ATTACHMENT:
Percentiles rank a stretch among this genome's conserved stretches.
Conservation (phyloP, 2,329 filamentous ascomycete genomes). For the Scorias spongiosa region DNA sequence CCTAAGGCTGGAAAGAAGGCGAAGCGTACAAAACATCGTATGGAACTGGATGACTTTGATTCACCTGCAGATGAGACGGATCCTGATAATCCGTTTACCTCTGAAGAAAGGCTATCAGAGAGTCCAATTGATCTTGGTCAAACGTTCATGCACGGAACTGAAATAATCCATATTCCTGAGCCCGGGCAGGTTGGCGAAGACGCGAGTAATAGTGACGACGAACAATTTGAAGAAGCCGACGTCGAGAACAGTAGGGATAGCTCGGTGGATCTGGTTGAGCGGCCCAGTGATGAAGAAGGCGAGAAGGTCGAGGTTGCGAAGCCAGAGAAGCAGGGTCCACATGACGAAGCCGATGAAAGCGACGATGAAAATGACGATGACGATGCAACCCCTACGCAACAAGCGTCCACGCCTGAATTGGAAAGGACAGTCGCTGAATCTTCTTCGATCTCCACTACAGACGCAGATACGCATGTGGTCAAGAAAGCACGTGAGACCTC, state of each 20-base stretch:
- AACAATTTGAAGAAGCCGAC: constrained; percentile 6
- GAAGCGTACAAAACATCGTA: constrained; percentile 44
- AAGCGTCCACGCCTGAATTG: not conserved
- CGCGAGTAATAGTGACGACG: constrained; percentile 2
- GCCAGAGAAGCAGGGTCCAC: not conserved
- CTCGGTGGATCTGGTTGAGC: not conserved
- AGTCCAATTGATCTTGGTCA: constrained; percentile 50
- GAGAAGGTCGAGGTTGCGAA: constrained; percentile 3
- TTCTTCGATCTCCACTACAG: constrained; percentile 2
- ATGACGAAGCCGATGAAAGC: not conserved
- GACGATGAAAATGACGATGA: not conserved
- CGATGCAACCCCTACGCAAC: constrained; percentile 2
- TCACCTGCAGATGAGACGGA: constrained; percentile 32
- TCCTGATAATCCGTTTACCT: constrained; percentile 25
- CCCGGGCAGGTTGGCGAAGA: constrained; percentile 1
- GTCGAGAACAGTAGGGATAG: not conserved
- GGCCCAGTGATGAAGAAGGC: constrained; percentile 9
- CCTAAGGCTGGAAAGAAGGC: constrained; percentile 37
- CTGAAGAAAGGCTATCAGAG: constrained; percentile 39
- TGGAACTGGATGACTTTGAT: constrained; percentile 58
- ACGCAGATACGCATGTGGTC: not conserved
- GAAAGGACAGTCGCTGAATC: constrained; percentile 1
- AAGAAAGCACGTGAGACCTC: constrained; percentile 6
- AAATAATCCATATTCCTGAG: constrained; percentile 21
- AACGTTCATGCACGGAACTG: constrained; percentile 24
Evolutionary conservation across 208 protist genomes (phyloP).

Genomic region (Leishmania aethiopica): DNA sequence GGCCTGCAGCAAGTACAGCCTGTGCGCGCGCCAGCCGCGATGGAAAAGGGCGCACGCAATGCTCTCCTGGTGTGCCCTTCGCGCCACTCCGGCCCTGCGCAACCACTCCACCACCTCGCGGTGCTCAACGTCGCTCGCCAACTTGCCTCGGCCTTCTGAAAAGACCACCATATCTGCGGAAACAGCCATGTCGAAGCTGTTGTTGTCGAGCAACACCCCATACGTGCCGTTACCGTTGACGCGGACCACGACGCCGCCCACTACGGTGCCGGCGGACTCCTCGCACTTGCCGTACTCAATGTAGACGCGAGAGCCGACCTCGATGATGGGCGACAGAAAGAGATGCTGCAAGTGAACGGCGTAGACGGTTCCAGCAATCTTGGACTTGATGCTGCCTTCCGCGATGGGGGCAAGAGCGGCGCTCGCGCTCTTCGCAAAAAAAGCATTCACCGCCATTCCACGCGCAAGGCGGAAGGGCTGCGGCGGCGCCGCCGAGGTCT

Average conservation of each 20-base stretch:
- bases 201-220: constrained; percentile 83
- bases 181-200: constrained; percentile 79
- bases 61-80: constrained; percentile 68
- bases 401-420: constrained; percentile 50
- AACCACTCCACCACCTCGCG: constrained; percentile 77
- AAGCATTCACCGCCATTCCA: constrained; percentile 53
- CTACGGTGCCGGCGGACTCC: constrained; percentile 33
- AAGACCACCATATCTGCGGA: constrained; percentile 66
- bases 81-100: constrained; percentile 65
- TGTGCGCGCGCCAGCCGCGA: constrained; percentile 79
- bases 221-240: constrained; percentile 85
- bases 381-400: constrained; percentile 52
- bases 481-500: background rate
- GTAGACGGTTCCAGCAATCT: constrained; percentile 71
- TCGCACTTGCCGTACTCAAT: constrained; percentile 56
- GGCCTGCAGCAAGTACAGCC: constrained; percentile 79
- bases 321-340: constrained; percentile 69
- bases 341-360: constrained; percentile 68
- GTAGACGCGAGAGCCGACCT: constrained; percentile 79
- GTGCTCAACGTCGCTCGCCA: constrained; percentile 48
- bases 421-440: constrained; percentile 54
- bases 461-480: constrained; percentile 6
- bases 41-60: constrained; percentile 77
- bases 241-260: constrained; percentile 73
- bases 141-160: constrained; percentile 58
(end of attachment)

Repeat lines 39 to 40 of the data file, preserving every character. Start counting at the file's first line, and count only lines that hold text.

- bases 81-100: constrained; percentile 65
- TGTGCGCGCGCCAGCCGCGA: constrained; percentile 79